1. I'm guilty of being not-so-communicative; I suspect most agents and publishers are. It's not because we don't want like our authors; we just have a lot of them and we're also running a business and trying to keep the lights on. Being an agent means answering to many masters and sometimes the best way to manage it all is to just not write back to every email. However, when authors ask questions that need answers, we're usually there. It's just the day-to-day fuzzy-warm stuff we're not able to do (unless we have very few authors). And then there's the fact that the email inbox can be simply overwhelming sometimes. So you're right to not slough off your agent on that score.

2. You haven't said what genre you're writing in but I'm going to guess it's spec fiction/fantasy or possibly a subgenre of romance. Given that you mentioned a series, I'm leaning towards the former. The reason why I'm trying to identify a genre is that it helps me answer the question about how long the reading takes. If it's spec fiction or fantasy - particularly fantasy - it's probably big (well over 100 000 words). And if your ms is big, so is everyone else's. This slows down the reading time. Children's publishers are often quicker to respond than grown-ups' publishers because the manuscripts are shorter. Publishers of large books take longer. And if it's your first novel, it will take longer still. We do prioritise reading: my clients' manuscripts always take precedence, especially if they're on deadline. A publisher will always read the contracted manuscripts and the new manuscripts by authors on their lists before they read first novels submitted by agents.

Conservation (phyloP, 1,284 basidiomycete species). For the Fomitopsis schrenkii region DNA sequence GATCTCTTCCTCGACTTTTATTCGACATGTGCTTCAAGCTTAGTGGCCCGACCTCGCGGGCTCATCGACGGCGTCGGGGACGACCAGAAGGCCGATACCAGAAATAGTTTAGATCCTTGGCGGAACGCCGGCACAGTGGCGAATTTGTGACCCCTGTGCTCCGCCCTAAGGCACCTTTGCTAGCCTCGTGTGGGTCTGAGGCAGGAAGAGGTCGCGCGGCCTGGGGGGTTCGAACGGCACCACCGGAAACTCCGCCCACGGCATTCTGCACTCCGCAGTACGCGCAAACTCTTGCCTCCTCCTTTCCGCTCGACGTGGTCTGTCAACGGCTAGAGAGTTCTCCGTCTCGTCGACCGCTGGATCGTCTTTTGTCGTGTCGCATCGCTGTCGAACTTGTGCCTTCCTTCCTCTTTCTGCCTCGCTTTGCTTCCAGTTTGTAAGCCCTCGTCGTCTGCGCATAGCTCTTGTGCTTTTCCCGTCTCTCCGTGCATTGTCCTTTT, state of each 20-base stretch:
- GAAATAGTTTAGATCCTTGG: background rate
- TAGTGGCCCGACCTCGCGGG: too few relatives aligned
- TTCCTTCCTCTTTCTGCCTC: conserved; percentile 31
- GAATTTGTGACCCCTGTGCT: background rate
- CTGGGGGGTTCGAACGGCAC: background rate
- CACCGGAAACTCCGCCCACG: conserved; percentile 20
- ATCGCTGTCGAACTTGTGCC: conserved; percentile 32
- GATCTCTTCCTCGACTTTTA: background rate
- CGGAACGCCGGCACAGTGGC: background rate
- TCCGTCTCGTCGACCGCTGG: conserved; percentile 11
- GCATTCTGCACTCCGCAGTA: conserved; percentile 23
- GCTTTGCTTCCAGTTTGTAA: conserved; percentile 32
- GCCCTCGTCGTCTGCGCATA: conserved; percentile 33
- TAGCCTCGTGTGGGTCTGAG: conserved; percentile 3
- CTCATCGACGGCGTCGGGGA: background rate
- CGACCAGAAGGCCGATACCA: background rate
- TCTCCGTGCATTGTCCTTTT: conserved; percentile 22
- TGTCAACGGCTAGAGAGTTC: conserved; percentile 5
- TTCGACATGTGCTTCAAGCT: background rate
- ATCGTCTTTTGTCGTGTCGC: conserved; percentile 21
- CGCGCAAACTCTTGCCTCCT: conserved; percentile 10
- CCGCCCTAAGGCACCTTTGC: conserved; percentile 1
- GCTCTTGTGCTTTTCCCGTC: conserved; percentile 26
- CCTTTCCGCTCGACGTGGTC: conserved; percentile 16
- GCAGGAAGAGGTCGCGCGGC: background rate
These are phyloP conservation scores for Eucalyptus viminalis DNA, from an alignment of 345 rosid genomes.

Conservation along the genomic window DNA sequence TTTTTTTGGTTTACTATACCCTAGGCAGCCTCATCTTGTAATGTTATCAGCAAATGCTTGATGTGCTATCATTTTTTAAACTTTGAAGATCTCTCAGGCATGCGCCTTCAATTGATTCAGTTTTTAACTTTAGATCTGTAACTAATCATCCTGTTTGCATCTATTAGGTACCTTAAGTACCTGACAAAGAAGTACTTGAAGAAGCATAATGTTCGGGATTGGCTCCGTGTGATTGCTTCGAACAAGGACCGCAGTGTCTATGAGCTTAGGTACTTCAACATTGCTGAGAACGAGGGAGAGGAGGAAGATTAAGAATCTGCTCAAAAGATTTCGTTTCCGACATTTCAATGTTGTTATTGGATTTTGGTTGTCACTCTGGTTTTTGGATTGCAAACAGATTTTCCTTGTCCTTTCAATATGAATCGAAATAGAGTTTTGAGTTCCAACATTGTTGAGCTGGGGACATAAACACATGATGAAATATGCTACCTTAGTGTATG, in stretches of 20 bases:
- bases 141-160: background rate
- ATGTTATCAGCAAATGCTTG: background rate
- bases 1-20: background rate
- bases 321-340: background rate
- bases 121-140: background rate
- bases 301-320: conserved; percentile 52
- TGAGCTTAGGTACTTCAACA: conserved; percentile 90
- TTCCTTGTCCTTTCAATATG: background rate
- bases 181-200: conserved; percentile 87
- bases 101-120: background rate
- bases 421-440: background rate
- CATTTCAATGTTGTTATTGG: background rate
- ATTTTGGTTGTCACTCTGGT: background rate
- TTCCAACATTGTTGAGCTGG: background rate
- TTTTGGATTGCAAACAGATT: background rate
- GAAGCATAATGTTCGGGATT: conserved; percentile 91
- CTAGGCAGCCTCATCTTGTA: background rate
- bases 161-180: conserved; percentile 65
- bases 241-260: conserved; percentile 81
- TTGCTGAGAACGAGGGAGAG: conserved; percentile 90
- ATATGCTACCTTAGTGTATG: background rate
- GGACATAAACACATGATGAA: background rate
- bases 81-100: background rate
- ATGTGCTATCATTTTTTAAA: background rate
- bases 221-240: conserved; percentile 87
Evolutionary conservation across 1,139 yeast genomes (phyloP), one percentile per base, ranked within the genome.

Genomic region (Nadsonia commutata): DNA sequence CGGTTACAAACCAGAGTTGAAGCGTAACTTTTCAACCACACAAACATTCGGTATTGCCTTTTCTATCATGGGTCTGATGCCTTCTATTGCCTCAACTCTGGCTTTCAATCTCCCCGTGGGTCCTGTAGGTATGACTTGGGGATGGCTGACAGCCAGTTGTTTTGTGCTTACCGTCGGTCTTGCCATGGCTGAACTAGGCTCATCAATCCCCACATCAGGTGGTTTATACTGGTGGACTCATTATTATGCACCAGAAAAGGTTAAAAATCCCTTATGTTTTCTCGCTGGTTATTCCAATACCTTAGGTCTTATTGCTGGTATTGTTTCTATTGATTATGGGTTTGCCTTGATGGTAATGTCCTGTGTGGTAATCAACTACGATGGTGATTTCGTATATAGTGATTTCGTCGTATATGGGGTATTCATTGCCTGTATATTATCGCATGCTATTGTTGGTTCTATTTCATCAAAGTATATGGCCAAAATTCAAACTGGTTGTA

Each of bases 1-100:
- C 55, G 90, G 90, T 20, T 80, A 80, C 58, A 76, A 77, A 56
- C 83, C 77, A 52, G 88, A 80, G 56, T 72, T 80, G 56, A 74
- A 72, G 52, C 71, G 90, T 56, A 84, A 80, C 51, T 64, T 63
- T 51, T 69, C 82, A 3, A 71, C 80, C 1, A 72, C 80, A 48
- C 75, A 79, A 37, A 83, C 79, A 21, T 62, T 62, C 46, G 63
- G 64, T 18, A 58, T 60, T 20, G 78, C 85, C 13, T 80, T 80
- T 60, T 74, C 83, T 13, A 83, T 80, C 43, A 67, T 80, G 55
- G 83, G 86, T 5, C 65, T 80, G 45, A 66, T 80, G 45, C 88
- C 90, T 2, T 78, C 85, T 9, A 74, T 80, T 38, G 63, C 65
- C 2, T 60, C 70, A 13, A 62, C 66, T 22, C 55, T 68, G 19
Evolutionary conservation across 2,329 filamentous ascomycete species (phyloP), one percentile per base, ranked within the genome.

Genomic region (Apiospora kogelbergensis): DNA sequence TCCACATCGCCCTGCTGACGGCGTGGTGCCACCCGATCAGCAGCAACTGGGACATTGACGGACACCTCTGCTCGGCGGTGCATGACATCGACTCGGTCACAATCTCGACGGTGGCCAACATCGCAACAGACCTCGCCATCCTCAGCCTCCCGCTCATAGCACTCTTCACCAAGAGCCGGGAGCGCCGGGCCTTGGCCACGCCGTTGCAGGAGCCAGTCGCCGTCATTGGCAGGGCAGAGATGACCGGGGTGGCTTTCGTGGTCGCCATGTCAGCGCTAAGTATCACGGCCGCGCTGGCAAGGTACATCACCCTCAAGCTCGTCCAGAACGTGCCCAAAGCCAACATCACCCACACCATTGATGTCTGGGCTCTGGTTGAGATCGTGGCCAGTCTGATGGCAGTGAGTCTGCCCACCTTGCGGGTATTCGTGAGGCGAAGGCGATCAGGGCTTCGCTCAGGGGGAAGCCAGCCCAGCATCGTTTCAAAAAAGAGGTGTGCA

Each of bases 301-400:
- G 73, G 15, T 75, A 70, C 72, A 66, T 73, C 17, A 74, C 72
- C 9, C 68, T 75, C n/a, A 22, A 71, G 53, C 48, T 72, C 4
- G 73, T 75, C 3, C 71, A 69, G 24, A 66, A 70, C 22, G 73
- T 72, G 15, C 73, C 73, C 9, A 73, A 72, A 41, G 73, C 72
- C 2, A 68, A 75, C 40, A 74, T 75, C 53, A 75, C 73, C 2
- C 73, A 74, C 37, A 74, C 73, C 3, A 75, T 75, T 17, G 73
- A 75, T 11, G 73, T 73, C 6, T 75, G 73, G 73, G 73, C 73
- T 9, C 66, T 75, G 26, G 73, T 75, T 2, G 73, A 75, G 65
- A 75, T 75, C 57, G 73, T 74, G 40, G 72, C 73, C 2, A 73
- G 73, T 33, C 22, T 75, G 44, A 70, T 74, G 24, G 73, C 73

3. Regarding the small presses: if your agent doesn't want to submit the book to small presses, she should explain why, particularly if she hasn't been able to place the book with a large publishing company. It's an unusual attitude, but perhaps the small presses in the UK aren't as good as the ones here - I'm no expert on that market. And you shouldn't bring her in at the contract stage if you find a publisher yourself - not only will you have done the work in that instance, but it can put the publisher's back up if an agent suddenly materialises to look at the contract. Moreover, it's difficult for an agent to come in at contract stage when they haven't done the deal. So I guess you could ask for contract advice and pay commission if you want to do that, but only if you want to. You're not cheating her out of commission if it's a deal she didn't do.

The crux of it is that if she hasn't been able to place you with a large publishing company and declines to send the ms to small companies, she's effectively saying she's no longer representing you. You can then do whatever you wish - represent yourself or find another agent to send it to small presses. But your relationship with her sounds like it's over if she can't find a large publisher.